Do you know the work of Giovanni Duprè (1817 – 1882), the Italian sculptor?
This year marks the 200th anniversary of Duprè’s birth in Siena, and there is currently an exhibition honoring his work open in Sorano.
Duprè was born in Siena, where his father was a sculptor and young Duprè learned his trade both in his father’s carving workshop and that of Paolo Sani. They had a steady business in the production of fake Renaissance sculpture in marble.
On a trip to Naples he passed through Rome and saw Antonio Canova’s funeral monument to Pope Pius VI, which influenced his style in a classical direction resulting in the brooding and melancholy statue of Sappho of 1857–61, with its Michelangelesque flavour (now in the Galleria Nazionale d’Arte Moderna in Rome); contemporary critics acclaimed it as his best work to date.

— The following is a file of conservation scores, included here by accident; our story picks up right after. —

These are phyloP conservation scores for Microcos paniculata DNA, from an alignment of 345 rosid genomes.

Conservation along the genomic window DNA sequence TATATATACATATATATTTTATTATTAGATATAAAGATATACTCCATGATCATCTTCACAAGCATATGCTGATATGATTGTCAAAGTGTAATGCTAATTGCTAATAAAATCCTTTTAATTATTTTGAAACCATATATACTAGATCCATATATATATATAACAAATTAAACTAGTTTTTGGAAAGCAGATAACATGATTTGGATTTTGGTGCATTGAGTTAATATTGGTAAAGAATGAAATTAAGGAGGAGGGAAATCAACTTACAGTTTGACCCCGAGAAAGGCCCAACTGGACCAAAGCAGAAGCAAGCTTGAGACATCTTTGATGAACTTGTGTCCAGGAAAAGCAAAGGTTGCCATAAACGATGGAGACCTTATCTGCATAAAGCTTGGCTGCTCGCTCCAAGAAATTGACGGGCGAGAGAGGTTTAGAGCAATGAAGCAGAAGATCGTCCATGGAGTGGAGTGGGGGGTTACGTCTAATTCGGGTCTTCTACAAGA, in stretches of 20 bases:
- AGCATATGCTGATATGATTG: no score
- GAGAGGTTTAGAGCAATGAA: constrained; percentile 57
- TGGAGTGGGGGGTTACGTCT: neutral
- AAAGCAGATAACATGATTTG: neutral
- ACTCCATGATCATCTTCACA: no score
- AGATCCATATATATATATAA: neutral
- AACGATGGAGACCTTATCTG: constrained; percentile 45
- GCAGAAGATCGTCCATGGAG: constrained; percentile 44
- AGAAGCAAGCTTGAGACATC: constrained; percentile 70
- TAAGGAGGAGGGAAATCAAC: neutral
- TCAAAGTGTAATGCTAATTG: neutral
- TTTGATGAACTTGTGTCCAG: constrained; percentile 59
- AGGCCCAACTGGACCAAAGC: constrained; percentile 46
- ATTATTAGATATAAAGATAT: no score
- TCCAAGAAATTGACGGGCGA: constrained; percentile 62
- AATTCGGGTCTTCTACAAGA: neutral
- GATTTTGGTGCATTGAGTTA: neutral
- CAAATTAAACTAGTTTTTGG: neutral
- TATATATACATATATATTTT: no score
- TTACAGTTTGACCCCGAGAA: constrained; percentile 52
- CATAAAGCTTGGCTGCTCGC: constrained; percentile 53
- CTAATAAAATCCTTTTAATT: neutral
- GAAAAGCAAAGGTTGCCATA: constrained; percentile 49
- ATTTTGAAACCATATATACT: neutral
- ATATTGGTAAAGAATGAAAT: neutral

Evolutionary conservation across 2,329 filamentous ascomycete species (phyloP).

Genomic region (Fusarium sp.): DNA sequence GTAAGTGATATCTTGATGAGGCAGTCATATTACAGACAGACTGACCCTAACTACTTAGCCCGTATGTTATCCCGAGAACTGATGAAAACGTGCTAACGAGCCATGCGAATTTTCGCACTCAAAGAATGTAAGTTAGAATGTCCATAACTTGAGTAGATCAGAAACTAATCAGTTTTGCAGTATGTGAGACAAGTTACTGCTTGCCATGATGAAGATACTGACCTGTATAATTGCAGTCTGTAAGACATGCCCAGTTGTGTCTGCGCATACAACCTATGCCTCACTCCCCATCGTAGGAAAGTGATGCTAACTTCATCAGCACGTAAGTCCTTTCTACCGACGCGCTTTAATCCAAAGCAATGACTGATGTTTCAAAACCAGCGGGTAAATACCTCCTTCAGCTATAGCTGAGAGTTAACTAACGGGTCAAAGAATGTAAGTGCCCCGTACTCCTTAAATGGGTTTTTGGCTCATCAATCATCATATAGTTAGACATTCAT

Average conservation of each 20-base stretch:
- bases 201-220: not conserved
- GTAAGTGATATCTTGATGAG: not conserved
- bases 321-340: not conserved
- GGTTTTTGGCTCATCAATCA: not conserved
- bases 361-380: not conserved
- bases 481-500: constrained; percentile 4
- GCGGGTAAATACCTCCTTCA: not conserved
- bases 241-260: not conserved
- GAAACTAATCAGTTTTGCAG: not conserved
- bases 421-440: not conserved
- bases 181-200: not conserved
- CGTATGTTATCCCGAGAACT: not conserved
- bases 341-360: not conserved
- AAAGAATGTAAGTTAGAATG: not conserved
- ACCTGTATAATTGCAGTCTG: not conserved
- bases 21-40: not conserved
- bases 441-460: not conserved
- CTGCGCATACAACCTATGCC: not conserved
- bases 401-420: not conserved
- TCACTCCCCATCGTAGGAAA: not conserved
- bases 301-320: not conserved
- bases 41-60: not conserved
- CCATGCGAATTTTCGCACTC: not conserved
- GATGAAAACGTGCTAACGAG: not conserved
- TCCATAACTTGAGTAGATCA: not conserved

The sculptor received many commissions and his work can be located in and around Florence, as well as Assisi, Turin and Siena.*** Perhaps his finest work, the Pietà (1860–65), was created for the family tomb of the Marchese Bichi-Ruspoli in the cemetery of the Misericordia, Siena. This group was awarded the Grande medaille d’honneurat the International Exhibition in Paris.
Duprè’s memoirs, Pensieri sull’arte e ricordi autobiografici (Florence, 1879, 2nd ed. Milan 1935), were translated into English by F. Peruzzi (Edinburgh, 1886). His daughter Amalia achieved some reputation as a sculptor.
***Many works of Giovanni Dupre can be found gathered in two particular places in Tuscany. The recently closed Dupre Museum in Fiesole was curated until recently by Dupre’s descendant, Amalia Dupre.
The other significant treasury of Dupre works, featuring plaster molds for many of his most famous marble sculptures including the Abel and two sculptures for the Loggia of the Uffizi is held in the gipsoteca, a secret museum near Siena’s Contrada dell’Onda in via Fontanella 1, beneath the Contrada’s Chapel. This was opened in 1961.